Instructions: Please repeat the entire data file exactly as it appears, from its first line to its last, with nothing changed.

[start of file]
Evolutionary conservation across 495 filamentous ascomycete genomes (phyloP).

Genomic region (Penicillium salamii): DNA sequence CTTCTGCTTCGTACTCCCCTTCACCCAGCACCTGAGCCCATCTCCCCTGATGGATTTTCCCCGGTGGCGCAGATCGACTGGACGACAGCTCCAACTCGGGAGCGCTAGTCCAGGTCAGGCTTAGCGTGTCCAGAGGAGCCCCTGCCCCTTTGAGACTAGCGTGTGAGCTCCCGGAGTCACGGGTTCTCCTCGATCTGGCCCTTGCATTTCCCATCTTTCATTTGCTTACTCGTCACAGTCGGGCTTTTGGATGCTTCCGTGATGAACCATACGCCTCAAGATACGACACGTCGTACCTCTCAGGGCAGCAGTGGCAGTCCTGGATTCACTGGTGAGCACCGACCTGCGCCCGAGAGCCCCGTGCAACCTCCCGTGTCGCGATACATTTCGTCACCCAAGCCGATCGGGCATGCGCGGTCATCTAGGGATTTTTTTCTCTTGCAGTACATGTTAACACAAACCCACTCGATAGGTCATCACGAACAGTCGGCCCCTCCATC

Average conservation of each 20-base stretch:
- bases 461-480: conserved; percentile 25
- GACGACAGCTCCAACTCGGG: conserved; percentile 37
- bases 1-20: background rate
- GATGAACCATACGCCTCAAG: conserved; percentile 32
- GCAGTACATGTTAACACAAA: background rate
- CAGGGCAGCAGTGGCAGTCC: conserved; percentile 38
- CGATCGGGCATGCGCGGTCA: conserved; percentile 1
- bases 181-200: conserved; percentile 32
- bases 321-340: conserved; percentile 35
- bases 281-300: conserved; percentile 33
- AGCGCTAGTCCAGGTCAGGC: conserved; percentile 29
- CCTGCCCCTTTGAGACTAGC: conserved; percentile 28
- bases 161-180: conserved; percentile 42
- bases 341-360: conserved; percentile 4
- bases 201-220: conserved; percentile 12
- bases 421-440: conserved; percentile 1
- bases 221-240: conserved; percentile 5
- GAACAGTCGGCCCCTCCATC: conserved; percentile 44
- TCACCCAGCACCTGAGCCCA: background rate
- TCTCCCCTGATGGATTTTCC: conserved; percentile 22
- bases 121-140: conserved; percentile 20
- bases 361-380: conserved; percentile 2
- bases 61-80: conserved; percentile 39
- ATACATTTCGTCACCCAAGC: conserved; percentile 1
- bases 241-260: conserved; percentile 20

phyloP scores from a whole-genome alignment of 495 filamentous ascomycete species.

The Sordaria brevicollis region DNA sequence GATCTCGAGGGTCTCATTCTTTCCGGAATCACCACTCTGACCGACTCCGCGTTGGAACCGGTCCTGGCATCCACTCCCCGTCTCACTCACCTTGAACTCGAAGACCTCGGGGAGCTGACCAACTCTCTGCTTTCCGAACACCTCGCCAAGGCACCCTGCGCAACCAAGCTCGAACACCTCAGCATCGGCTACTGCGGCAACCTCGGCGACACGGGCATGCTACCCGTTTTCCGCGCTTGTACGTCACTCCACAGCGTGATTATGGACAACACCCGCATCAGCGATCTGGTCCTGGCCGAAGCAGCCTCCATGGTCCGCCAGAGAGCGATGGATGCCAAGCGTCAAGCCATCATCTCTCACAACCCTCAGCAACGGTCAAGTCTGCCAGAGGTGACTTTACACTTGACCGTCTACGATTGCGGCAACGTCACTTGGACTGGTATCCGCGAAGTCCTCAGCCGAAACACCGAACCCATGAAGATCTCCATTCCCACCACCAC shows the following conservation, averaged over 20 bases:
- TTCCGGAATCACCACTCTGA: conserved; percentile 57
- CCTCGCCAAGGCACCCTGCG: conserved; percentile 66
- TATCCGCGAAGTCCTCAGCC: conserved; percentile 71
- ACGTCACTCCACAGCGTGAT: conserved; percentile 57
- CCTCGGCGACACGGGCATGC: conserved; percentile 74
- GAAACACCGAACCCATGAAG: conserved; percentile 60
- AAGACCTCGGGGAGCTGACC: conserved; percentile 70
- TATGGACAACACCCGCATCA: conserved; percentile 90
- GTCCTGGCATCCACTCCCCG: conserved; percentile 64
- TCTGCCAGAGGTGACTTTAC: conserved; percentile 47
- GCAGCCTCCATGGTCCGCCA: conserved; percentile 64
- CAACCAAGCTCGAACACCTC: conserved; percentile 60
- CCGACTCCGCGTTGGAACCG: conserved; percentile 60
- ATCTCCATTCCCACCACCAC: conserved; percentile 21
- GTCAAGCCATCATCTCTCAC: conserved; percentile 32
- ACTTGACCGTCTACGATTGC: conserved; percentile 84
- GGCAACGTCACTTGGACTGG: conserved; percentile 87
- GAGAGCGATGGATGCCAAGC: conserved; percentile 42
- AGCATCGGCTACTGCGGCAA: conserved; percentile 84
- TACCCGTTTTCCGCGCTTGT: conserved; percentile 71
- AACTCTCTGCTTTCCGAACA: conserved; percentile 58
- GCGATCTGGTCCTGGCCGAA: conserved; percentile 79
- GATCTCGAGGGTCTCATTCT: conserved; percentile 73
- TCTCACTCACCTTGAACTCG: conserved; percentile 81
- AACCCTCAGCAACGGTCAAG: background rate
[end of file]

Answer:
Evolutionary conservation across 495 filamentous ascomycete genomes (phyloP).

Genomic region (Penicillium salamii): DNA sequence CTTCTGCTTCGTACTCCCCTTCACCCAGCACCTGAGCCCATCTCCCCTGATGGATTTTCCCCGGTGGCGCAGATCGACTGGACGACAGCTCCAACTCGGGAGCGCTAGTCCAGGTCAGGCTTAGCGTGTCCAGAGGAGCCCCTGCCCCTTTGAGACTAGCGTGTGAGCTCCCGGAGTCACGGGTTCTCCTCGATCTGGCCCTTGCATTTCCCATCTTTCATTTGCTTACTCGTCACAGTCGGGCTTTTGGATGCTTCCGTGATGAACCATACGCCTCAAGATACGACACGTCGTACCTCTCAGGGCAGCAGTGGCAGTCCTGGATTCACTGGTGAGCACCGACCTGCGCCCGAGAGCCCCGTGCAACCTCCCGTGTCGCGATACATTTCGTCACCCAAGCCGATCGGGCATGCGCGGTCATCTAGGGATTTTTTTCTCTTGCAGTACATGTTAACACAAACCCACTCGATAGGTCATCACGAACAGTCGGCCCCTCCATC

Average conservation of each 20-base stretch:
- bases 461-480: conserved; percentile 25
- GACGACAGCTCCAACTCGGG: conserved; percentile 37
- bases 1-20: background rate
- GATGAACCATACGCCTCAAG: conserved; percentile 32
- GCAGTACATGTTAACACAAA: background rate
- CAGGGCAGCAGTGGCAGTCC: conserved; percentile 38
- CGATCGGGCATGCGCGGTCA: conserved; percentile 1
- bases 181-200: conserved; percentile 32
- bases 321-340: conserved; percentile 35
- bases 281-300: conserved; percentile 33
- AGCGCTAGTCCAGGTCAGGC: conserved; percentile 29
- CCTGCCCCTTTGAGACTAGC: conserved; percentile 28
- bases 161-180: conserved; percentile 42
- bases 341-360: conserved; percentile 4
- bases 201-220: conserved; percentile 12
- bases 421-440: conserved; percentile 1
- bases 221-240: conserved; percentile 5
- GAACAGTCGGCCCCTCCATC: conserved; percentile 44
- TCACCCAGCACCTGAGCCCA: background rate
- TCTCCCCTGATGGATTTTCC: conserved; percentile 22
- bases 121-140: conserved; percentile 20
- bases 361-380: conserved; percentile 2
- bases 61-80: conserved; percentile 39
- ATACATTTCGTCACCCAAGC: conserved; percentile 1
- bases 241-260: conserved; percentile 20

phyloP scores from a whole-genome alignment of 495 filamentous ascomycete species.

The Sordaria brevicollis region DNA sequence GATCTCGAGGGTCTCATTCTTTCCGGAATCACCACTCTGACCGACTCCGCGTTGGAACCGGTCCTGGCATCCACTCCCCGTCTCACTCACCTTGAACTCGAAGACCTCGGGGAGCTGACCAACTCTCTGCTTTCCGAACACCTCGCCAAGGCACCCTGCGCAACCAAGCTCGAACACCTCAGCATCGGCTACTGCGGCAACCTCGGCGACACGGGCATGCTACCCGTTTTCCGCGCTTGTACGTCACTCCACAGCGTGATTATGGACAACACCCGCATCAGCGATCTGGTCCTGGCCGAAGCAGCCTCCATGGTCCGCCAGAGAGCGATGGATGCCAAGCGTCAAGCCATCATCTCTCACAACCCTCAGCAACGGTCAAGTCTGCCAGAGGTGACTTTACACTTGACCGTCTACGATTGCGGCAACGTCACTTGGACTGGTATCCGCGAAGTCCTCAGCCGAAACACCGAACCCATGAAGATCTCCATTCCCACCACCAC shows the following conservation, averaged over 20 bases:
- TTCCGGAATCACCACTCTGA: conserved; percentile 57
- CCTCGCCAAGGCACCCTGCG: conserved; percentile 66
- TATCCGCGAAGTCCTCAGCC: conserved; percentile 71
- ACGTCACTCCACAGCGTGAT: conserved; percentile 57
- CCTCGGCGACACGGGCATGC: conserved; percentile 74
- GAAACACCGAACCCATGAAG: conserved; percentile 60
- AAGACCTCGGGGAGCTGACC: conserved; percentile 70
- TATGGACAACACCCGCATCA: conserved; percentile 90
- GTCCTGGCATCCACTCCCCG: conserved; percentile 64
- TCTGCCAGAGGTGACTTTAC: conserved; percentile 47
- GCAGCCTCCATGGTCCGCCA: conserved; percentile 64
- CAACCAAGCTCGAACACCTC: conserved; percentile 60
- CCGACTCCGCGTTGGAACCG: conserved; percentile 60
- ATCTCCATTCCCACCACCAC: conserved; percentile 21
- GTCAAGCCATCATCTCTCAC: conserved; percentile 32
- ACTTGACCGTCTACGATTGC: conserved; percentile 84
- GGCAACGTCACTTGGACTGG: conserved; percentile 87
- GAGAGCGATGGATGCCAAGC: conserved; percentile 42
- AGCATCGGCTACTGCGGCAA: conserved; percentile 84
- TACCCGTTTTCCGCGCTTGT: conserved; percentile 71
- AACTCTCTGCTTTCCGAACA: conserved; percentile 58
- GCGATCTGGTCCTGGCCGAA: conserved; percentile 79
- GATCTCGAGGGTCTCATTCT: conserved; percentile 73
- TCTCACTCACCTTGAACTCG: conserved; percentile 81
- AACCCTCAGCAACGGTCAAG: background rate